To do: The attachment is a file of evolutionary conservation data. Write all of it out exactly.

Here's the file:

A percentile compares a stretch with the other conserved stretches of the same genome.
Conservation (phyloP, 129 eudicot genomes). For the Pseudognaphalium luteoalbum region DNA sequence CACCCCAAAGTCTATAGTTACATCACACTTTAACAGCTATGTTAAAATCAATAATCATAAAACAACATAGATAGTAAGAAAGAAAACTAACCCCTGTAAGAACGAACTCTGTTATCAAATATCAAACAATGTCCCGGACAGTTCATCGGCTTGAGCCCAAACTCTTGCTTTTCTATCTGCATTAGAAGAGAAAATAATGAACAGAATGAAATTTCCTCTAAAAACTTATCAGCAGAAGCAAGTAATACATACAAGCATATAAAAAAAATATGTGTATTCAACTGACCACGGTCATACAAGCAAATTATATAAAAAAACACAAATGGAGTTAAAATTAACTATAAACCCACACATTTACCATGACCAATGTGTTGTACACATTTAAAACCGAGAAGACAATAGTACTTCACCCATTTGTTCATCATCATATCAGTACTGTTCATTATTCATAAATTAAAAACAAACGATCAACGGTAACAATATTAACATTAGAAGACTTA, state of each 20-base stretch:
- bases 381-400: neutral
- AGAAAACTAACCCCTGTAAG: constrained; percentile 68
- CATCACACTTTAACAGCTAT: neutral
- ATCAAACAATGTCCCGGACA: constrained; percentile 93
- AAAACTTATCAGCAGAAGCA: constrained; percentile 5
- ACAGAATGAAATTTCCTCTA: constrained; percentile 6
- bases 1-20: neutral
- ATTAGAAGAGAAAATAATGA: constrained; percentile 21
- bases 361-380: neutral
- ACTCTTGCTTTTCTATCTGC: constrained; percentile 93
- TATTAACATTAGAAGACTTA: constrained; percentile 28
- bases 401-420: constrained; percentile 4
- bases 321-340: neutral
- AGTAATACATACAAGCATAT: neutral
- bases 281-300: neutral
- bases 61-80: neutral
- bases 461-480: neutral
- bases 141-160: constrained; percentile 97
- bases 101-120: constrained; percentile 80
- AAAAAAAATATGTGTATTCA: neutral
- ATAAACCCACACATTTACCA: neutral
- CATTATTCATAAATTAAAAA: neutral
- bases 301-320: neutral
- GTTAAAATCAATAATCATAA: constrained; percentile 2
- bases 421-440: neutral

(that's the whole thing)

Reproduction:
A percentile compares a stretch with the other conserved stretches of the same genome.
Conservation (phyloP, 129 eudicot genomes). For the Pseudognaphalium luteoalbum region DNA sequence CACCCCAAAGTCTATAGTTACATCACACTTTAACAGCTATGTTAAAATCAATAATCATAAAACAACATAGATAGTAAGAAAGAAAACTAACCCCTGTAAGAACGAACTCTGTTATCAAATATCAAACAATGTCCCGGACAGTTCATCGGCTTGAGCCCAAACTCTTGCTTTTCTATCTGCATTAGAAGAGAAAATAATGAACAGAATGAAATTTCCTCTAAAAACTTATCAGCAGAAGCAAGTAATACATACAAGCATATAAAAAAAATATGTGTATTCAACTGACCACGGTCATACAAGCAAATTATATAAAAAAACACAAATGGAGTTAAAATTAACTATAAACCCACACATTTACCATGACCAATGTGTTGTACACATTTAAAACCGAGAAGACAATAGTACTTCACCCATTTGTTCATCATCATATCAGTACTGTTCATTATTCATAAATTAAAAACAAACGATCAACGGTAACAATATTAACATTAGAAGACTTA, state of each 20-base stretch:
- bases 381-400: neutral
- AGAAAACTAACCCCTGTAAG: constrained; percentile 68
- CATCACACTTTAACAGCTAT: neutral
- ATCAAACAATGTCCCGGACA: constrained; percentile 93
- AAAACTTATCAGCAGAAGCA: constrained; percentile 5
- ACAGAATGAAATTTCCTCTA: constrained; percentile 6
- bases 1-20: neutral
- ATTAGAAGAGAAAATAATGA: constrained; percentile 21
- bases 361-380: neutral
- ACTCTTGCTTTTCTATCTGC: constrained; percentile 93
- TATTAACATTAGAAGACTTA: constrained; percentile 28
- bases 401-420: constrained; percentile 4
- bases 321-340: neutral
- AGTAATACATACAAGCATAT: neutral
- bases 281-300: neutral
- bases 61-80: neutral
- bases 461-480: neutral
- bases 141-160: constrained; percentile 97
- bases 101-120: constrained; percentile 80
- AAAAAAAATATGTGTATTCA: neutral
- ATAAACCCACACATTTACCA: neutral
- CATTATTCATAAATTAAAAA: neutral
- bases 301-320: neutral
- GTTAAAATCAATAATCATAA: constrained; percentile 2
- bases 421-440: neutral